I’ve always felt guilty that I’m not a social runner – but at least going solo is perfect for escaping Covid-19
FUCK SELF-ISOLATION: that was the unspoken message in the air around London’s open spaces yesterday.
I ran through three parks as I knocked out my Sunday 10-miler, and it looked like everyone in the city was outside with me, despite the Coronavirus.
Given some half decent weather for once, Londoners were seizing the chance to stretch their legs, and for some space and fresh air.
Kids, Mums, Dads, old folks, lovers and dogs – they were all out – along with runners. Dozens and dozens of runners.
It even felt a bit Blitz-Spirit-y, being out there mingling in the face of Covid-19.
‘Bring it on!’ said the dog walker, bending to bag a turd”
Bring it on! Said the business-as-usual body language of the dog walker bending to bag a freshly minted turd. London Can Take It! said every Dad standing his ground quietly against a toddler baying for ice cream.
But in the midst of all these heroes was a coward – and that coward was me.
Because, as I dodged and weaved through the throng – woolly gloves on despite the sunshine and maintaining a safe two metres at all times – I wasn’t being brave.
Depression can make you think that you’re not ill at all – just an arsehole.
THE MISSUS was away at Glastonbury over the weekend, and I was delighted about that.
I’m not saying that I’m glad she wasn’t here with me and the kids.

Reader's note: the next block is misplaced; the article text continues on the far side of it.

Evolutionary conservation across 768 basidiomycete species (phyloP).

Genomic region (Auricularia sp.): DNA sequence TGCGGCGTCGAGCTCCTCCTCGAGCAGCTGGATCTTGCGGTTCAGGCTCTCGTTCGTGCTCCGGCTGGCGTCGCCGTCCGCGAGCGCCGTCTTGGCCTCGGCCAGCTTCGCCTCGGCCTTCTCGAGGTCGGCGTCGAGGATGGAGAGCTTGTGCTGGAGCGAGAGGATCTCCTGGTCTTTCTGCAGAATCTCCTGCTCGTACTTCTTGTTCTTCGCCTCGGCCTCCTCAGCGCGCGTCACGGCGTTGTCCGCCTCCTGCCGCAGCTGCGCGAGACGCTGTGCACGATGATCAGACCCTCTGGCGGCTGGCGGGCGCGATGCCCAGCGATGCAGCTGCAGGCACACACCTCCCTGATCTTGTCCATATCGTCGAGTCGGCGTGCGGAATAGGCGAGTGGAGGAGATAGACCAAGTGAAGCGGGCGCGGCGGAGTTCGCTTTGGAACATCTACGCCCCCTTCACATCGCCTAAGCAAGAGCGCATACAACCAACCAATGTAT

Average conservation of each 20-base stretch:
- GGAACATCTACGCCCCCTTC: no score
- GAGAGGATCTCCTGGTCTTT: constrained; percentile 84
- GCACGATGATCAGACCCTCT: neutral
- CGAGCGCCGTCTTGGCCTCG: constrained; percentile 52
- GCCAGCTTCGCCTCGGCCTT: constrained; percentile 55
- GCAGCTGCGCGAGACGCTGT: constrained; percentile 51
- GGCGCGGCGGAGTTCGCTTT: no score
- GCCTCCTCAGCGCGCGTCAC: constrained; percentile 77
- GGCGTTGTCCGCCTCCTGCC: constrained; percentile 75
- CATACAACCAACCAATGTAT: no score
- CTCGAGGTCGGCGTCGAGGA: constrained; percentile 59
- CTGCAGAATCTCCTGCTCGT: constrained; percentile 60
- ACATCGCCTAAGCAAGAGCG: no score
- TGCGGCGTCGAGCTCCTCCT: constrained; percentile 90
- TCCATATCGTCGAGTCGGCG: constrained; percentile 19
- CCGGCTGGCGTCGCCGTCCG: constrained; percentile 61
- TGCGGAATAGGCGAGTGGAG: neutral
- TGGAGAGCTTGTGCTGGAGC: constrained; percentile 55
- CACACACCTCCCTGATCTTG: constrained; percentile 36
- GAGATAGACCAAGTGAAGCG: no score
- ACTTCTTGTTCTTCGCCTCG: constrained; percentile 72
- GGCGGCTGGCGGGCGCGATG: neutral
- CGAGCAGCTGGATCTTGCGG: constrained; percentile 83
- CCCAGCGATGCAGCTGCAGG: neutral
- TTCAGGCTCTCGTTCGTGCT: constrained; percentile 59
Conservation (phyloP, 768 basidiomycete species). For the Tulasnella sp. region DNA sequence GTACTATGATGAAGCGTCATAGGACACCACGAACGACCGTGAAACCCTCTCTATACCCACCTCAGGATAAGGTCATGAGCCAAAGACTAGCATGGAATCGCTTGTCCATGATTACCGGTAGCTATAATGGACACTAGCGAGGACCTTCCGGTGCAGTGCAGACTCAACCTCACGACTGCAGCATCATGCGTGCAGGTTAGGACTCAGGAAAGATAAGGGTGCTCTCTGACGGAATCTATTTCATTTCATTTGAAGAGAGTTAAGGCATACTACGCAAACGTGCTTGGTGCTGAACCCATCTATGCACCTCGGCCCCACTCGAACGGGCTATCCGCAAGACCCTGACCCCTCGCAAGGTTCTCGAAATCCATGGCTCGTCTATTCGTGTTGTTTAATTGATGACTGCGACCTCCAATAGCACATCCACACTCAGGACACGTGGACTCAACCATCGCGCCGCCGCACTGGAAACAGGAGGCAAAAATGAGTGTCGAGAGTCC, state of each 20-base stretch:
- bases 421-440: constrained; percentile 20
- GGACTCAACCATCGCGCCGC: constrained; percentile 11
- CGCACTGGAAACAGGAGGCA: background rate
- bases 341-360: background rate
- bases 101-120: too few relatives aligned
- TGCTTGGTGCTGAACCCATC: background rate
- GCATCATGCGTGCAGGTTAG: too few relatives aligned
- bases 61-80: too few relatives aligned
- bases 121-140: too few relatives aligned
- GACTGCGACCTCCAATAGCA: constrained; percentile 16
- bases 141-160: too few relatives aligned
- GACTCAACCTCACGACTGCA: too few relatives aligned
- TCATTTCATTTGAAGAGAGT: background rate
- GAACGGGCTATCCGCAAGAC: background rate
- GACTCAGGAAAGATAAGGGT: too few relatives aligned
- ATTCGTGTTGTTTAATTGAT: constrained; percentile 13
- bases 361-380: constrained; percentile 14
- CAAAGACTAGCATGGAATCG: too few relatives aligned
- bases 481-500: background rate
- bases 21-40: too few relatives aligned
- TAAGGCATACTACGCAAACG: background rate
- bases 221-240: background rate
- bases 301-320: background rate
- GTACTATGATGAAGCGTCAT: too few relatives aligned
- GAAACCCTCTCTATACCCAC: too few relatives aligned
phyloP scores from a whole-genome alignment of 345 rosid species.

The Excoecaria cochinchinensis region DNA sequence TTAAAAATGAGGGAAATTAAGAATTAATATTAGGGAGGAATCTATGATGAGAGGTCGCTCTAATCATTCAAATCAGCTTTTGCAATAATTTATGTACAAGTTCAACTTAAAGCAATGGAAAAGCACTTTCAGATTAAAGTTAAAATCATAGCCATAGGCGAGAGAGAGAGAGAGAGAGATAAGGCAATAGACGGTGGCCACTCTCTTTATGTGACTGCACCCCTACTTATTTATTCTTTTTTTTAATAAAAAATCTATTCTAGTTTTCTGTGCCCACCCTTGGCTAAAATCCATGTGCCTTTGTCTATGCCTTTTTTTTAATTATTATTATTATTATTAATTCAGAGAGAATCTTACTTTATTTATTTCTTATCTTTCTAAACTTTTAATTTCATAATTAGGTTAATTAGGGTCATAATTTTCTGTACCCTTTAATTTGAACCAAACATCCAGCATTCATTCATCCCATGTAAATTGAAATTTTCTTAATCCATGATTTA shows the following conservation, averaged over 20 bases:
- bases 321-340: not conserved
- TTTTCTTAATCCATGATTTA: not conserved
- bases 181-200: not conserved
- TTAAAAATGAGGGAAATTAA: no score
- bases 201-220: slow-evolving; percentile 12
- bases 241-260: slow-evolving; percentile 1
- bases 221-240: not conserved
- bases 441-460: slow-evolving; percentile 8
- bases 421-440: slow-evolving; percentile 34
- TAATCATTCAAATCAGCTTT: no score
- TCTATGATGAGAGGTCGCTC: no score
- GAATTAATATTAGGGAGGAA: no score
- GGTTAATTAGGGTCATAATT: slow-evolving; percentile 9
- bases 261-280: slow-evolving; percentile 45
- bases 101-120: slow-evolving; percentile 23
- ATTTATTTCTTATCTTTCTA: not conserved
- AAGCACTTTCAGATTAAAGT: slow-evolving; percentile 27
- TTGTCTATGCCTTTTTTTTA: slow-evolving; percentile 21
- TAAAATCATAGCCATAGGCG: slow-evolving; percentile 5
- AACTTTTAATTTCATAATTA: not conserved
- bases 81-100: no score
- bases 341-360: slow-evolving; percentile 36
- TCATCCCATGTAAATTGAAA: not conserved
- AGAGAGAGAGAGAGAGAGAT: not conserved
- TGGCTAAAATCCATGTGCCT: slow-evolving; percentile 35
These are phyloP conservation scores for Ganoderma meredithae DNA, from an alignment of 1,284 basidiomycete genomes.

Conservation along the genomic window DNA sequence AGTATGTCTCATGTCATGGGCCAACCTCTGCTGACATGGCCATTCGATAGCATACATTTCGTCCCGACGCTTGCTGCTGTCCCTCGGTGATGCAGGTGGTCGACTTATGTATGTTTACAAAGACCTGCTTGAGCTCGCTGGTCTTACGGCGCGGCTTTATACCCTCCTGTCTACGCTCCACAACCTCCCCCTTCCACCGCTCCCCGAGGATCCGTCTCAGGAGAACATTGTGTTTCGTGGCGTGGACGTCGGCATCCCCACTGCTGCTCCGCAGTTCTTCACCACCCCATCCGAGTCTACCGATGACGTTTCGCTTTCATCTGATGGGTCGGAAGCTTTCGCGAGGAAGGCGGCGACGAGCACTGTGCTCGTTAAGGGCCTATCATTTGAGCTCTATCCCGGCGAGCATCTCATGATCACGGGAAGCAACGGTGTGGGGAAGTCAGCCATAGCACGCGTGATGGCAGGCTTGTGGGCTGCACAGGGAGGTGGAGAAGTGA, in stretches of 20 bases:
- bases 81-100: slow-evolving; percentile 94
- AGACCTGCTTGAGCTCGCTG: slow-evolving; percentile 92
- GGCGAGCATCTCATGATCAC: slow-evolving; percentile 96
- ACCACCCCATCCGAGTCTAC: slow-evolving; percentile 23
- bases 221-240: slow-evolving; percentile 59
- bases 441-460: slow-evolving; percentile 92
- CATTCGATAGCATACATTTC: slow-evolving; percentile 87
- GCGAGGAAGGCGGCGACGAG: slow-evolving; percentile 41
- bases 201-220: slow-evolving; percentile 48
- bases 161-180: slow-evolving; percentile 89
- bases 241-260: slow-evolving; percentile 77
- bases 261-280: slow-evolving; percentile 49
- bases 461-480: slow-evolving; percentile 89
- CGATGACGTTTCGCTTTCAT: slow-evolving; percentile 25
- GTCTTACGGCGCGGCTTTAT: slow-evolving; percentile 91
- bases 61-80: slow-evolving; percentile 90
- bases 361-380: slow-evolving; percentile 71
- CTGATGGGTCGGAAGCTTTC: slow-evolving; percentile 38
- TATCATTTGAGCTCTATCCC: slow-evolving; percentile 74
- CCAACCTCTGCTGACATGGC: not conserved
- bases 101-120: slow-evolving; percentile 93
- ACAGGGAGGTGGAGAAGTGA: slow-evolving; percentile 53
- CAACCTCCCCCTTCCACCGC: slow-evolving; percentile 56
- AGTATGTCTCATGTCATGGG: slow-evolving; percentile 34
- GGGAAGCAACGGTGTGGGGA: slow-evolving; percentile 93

Rather, I was excited that she and her sisters were able to go to one of her favourite places in the world.
Ever since the children were little and therefore a handful, Glasto has been her (almost) once-a-year chance to be utterly free from all her responsibilities, get a bit pissed and chill out in the sunshine.
But her going is also freeing for me, because I’m confident that she’s going to be happy.
And if I know that she’s happy, I can let go for a while of one of my big anxieties: that being married to a depressive like me is ruining her life.
Far too many mornings, I wake up feeling anxious and have to stage an in-depth mood intervention before I can face the day.
I KNOW I’m going to have a bad day if I wake up feeling Fizzy.
‘Fizzy’ is my catch-all term for the anxious, sometimes mildly suicidal, feelings that I often begin the day with, but that can crop up at any time, given the right/wrong stimuli.
Feeling Fizzy usually announces itself as a combination of a very slightly raised heart rate and marginally faster breathing – leading to a low-level, fidgety type of trembling within me and a nasty premonition that something is going to go wrong.
It can also present itself as unpleasantly intense brain activity very soon after waking – usually as an argument between two parts of my brain, over something quite irrelevant to my life.
But whatever the subject, one brain part generally flings an accusation that is unfair or unpleasant at me even before I am properly awake, and that sense of danger and defensiveness sets the tone for the day ahead.